With a short story already published in Living Legacies: A Collection of Inspirational Contemporary Jewish Women, Neiss-Arbess is busy promoting her book Me and My So-Called Friends (Love & Lifestyle, 2015).
Aimed at tweens, young teens and their families, the novel tells a story of a teen girl struggling with backstabbing friends, embarrassing situations and peer pressure. She talks about her novel’s perennially popular topic and her writing process from her home in Toronto.
What did you study at Concordia?
SNA: “Communication studies — I switched from a major to specialization due to my desire to learn as much as I could from the program.
My favourite courses were scriptwriting and advanced scriptwriting with Michael Donovan [former lecturer, BA 81]. I really enjoyed those courses because it pushed my creative skills and I learned that I had a talent for dialogue and writing stories.”
What did you do once you graduated?
SNA: “I worked in retail advertising right after I graduated from Concordia. After a year, I realized that I needed some computer skills, so I went to Algonquin College in Ottawa for two years to study advertising. After that, I worked for some small advertising shops and then was hired at Sears as a copywriter.
Once I had my son, I wanted to spend more time with him and I also wanted to write. I had a story brewing in my head for many years and I had to get it out. I decided to create my own office at my neighbourhood coffee shop. I actually mirrored that from Michael Donovan, who used to write his screenplays near his home in Dollard-des-Ormeaux [Que.] at the Dunkin’ Donuts.”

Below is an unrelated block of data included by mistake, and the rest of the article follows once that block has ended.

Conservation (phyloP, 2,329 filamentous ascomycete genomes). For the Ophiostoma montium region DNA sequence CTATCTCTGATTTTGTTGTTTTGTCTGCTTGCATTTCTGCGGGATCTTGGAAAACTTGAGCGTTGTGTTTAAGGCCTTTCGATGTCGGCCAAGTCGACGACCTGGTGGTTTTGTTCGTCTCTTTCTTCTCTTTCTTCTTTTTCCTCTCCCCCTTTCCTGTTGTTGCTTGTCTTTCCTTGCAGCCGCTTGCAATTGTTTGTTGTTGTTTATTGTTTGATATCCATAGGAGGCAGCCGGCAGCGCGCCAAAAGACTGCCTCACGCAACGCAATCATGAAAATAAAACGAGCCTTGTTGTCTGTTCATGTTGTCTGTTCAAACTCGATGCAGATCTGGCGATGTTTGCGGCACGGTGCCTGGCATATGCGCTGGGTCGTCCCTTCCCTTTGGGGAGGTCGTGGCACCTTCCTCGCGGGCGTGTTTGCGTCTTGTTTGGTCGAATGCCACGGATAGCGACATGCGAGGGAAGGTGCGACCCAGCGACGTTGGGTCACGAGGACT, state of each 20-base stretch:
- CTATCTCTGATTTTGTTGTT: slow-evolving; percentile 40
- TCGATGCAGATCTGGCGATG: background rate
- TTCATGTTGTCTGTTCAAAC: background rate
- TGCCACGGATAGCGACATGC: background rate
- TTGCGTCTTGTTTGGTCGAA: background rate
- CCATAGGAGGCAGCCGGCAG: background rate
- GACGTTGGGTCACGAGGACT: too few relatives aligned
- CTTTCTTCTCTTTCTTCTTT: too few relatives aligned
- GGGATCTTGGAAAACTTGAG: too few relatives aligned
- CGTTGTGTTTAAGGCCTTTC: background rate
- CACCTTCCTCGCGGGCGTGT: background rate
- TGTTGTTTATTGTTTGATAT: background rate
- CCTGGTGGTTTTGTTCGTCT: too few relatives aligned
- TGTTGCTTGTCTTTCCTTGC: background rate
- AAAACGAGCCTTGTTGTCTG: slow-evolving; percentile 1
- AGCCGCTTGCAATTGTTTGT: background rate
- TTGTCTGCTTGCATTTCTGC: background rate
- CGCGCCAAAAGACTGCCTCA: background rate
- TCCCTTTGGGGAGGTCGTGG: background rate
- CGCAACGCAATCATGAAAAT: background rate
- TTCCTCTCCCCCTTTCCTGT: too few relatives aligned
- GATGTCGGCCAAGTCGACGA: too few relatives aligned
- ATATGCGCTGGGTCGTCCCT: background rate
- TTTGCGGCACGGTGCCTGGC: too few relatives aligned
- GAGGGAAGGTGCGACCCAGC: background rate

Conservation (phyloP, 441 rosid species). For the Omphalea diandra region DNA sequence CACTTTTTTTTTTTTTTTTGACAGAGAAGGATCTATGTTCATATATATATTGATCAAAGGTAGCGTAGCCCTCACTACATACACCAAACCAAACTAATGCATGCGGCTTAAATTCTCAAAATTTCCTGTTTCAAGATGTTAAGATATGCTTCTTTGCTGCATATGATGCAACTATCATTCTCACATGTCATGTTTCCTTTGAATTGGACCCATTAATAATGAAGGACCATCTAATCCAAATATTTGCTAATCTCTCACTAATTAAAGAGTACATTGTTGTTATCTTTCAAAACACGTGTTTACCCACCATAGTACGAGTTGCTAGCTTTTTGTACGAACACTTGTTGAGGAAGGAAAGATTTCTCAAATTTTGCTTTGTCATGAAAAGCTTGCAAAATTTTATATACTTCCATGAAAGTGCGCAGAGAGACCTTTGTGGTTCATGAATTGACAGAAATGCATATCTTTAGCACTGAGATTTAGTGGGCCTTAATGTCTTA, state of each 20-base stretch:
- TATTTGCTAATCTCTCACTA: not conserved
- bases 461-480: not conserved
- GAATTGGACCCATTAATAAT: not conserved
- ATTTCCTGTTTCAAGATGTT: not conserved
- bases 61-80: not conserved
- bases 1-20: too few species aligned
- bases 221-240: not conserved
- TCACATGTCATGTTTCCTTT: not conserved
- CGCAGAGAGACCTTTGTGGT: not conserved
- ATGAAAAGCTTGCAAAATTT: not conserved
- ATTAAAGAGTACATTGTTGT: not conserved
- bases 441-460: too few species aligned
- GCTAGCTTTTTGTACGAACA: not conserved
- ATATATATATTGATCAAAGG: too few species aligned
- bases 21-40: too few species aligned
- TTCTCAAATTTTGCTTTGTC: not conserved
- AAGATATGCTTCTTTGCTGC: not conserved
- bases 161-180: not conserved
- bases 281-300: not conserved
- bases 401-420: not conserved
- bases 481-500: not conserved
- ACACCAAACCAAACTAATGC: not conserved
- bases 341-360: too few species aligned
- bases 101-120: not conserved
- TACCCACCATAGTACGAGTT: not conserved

Tell us about your writing process.
SNA: “I began writing three times a week, two hours at a time. I didn’t want to do it every day because I was afraid I would get writer’s block.
There were days when I wrote five pages and there were days when I wrote seven pages and there were days when I didn’t write at all. It just wasn’t coming out. And that was okay because I knew the next time I’d come in, I’d write more. And that’s what happened.
The first draft took nine months. Initially, I did try to publish the book at a traditional publisher. I only tried about 10 publishers and I got rejected from everybody, which was of course a demoralizing experience; but looking back, it wasn’t meant to be at the time.
I decided to put away my book on the shelf and work on other projects. I also had my third child. After several years, I felt it was time to visit my manuscript again. I was psychologically ready. I hadn’t looked at it in a long time, and I changed as a person and so did the story.”
How did you get the book published?